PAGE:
Inside Out, written by Pete Docter, Meg LeFauve, & Josh Cooley. Directed by Pete Docter & Ronnie Del Carmen. Seen November 12, 2015.
“Why must you tell THIS story? What’s the belief burning within you that your story feeds off of? That’s the heart of it.” – the 14th of Pixar’s 22 Rules of Storytelling
When Pixar first announced they were going to do a movie that took place inside the mind, I was a bit dubious. I mean, I love Pixar and have adored almost every single one of their films (Cars 2 being the biggest disappointment, with no clear winner as to my favorite), but the sheer mechanics of what that would look like and how they were going to accomplish it seemed too much even for them.
I really should have known better.
Inside Out is the story of Riley (voice of Kaitlyn Dias), a little girl who loves hockey and her family and her friends, and the primary emotions in her head. The first one introduced is Joy (Amy Poehler), followed quickly by Sadness (Phyllis Smith). After Anger (Lewis Black), Fear (Bill Hader), and Disgust (Mindy Kaling) come into the picture, we are then quickly thrown into the twist of the dreaded family move.
But why THIS story, to reference the quote above? As with all of Pixar’s films, Inside Out is much deeper than what it appears on the surface.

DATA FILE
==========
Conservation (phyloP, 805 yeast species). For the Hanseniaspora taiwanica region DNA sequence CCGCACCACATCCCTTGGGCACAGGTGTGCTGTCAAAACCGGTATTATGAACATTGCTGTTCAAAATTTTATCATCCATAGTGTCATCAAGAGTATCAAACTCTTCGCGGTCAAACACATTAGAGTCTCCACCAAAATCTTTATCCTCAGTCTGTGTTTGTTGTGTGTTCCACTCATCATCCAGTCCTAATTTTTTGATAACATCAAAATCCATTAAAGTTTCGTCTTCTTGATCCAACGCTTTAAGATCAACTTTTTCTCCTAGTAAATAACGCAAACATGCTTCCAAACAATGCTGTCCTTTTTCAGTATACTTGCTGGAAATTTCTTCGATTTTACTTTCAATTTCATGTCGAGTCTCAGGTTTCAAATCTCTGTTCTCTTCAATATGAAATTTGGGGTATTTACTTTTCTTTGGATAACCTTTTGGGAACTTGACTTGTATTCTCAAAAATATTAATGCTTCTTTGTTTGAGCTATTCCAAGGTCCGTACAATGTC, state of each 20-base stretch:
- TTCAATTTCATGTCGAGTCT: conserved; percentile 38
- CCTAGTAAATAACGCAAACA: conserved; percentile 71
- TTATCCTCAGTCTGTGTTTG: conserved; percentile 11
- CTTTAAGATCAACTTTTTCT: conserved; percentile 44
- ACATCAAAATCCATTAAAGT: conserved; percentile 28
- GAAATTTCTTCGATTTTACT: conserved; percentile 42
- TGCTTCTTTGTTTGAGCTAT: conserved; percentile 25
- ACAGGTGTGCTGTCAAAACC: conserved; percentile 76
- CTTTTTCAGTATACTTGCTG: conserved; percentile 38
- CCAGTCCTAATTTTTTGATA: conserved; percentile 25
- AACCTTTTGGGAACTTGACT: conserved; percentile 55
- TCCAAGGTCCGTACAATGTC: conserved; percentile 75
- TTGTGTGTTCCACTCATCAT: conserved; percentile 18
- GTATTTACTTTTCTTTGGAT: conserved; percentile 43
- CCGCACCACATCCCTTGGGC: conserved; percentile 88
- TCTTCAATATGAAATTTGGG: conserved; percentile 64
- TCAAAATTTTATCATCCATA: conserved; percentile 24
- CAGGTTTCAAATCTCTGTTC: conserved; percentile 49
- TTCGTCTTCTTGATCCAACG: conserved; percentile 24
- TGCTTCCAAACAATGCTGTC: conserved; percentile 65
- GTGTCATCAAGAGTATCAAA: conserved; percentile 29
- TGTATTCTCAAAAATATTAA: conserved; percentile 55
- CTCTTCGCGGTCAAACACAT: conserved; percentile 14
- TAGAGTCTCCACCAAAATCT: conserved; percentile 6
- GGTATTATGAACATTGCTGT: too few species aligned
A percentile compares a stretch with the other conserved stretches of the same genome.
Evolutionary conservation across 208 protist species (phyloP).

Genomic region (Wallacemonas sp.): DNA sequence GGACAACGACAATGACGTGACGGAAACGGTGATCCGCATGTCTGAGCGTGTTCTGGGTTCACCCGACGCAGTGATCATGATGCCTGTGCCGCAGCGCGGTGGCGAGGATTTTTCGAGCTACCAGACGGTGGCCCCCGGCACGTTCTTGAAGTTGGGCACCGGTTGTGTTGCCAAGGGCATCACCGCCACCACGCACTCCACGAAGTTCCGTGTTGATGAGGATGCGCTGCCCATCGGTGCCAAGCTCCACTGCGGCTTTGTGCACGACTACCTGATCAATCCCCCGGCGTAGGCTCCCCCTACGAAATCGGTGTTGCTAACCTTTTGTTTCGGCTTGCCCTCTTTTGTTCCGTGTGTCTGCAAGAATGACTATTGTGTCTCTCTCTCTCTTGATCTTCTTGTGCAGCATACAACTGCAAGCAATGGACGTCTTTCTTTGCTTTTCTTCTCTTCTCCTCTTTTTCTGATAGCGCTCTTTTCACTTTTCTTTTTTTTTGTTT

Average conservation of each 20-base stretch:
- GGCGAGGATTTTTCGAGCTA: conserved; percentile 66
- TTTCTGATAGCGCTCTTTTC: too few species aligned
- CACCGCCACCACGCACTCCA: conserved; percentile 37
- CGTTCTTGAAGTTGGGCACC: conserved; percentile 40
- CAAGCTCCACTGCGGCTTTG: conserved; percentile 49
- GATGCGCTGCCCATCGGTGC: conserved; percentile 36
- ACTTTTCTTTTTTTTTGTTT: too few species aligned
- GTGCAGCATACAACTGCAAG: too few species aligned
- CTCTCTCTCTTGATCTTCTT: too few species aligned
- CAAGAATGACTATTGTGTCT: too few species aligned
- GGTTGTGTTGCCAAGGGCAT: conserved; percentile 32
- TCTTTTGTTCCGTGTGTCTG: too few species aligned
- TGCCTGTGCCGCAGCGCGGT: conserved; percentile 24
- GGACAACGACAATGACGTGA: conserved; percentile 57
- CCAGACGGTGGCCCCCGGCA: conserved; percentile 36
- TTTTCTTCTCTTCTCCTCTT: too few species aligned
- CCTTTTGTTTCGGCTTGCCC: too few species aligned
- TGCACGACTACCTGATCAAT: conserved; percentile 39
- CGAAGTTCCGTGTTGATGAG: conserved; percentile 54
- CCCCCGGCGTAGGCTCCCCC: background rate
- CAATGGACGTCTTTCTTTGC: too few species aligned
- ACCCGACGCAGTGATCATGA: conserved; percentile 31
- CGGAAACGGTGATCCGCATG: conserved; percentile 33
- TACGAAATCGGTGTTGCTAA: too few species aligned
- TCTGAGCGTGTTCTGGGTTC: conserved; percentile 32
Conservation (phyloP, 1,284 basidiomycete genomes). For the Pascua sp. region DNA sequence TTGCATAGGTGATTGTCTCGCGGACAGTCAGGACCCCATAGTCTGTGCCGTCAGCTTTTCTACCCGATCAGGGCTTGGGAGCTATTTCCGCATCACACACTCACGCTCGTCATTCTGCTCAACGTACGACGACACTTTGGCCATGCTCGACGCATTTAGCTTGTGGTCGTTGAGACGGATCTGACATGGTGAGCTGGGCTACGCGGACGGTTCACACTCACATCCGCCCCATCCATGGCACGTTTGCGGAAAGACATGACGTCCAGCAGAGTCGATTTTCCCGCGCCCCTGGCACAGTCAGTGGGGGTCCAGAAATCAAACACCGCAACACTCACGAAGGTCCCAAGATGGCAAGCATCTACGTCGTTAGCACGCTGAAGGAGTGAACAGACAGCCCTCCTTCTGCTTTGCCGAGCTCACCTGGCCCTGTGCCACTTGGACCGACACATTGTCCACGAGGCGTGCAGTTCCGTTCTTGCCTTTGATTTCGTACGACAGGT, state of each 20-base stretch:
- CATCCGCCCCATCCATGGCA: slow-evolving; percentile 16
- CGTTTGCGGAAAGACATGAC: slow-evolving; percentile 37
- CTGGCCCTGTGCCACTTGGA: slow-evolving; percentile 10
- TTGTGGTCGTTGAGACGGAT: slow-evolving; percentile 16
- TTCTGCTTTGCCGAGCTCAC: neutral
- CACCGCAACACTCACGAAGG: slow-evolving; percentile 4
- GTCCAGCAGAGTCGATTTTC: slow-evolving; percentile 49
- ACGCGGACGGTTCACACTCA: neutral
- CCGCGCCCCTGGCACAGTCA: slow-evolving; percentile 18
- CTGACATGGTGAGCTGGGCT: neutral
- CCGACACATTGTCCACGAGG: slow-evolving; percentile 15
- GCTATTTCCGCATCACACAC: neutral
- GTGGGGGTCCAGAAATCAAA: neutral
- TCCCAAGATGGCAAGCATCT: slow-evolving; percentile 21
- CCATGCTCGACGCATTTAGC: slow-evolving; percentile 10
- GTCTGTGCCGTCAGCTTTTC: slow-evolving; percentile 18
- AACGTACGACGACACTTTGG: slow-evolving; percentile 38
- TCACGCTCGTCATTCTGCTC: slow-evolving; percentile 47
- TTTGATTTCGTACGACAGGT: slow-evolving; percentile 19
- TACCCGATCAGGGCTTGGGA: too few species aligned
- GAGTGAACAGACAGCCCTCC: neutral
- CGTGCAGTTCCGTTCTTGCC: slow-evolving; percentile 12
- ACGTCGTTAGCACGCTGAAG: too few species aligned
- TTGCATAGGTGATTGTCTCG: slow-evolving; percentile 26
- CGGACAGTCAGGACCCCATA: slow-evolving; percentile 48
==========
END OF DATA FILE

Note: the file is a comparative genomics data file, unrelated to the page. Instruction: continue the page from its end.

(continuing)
It’s actually two stories: the surface story is Riley and her adjusting to her new home, making new friends (or not), and trying to stay happy as she feels she is expected. The other story, though, is of Joy and Sadness, as they struggle to work with each other. Both stories are about our expectations and the expectations of others, and of how important communication is.
However, the heart of the story of Inside Out is the very valuable lesson that sadness is needed in life just as much as joy, that you can’t have one without the other. It takes it a step further and even encourages the concept that we sometimes needs to let sadness into your life in order to re-find the joy. Who but Pixar, where Up has one of the most depressing openings to a movie ever, would have that as a moral?
As with many other Pixar films, the story has no clear ‘bad guy’ for our main character(s) to battle against. Every character has good points and bad, and it’s more a slice of life kind of story. And that’s kind of the point.
Overall, Riley’s story is not-so-subtly commenting on the fact that our society praises ‘being happy’ over any other emotion, and how much pressure there is on everyone (kids especially) to not show ‘negative’ emotions such as sadness. Pixar – per usual – does this with more than one punch to the gut. (The part of me that is a storyteller loved that when a certain character sacrificed itself, I was in a theatre of mostly adults and you could hear the whole room collectively sniffing and holding back tears.)
I’ve read on Tumblr that there are child psychologists who are using Inside Out to help children better communicate about their feelings and to name them. I only hope the adults who watch the movie see that this needs to be something that doesn’t stop once you’re no longer a child.
Inside Out is a beautiful film about the importance of all the emotions to our lives, and how there needs to be a balance in order to truly be happy.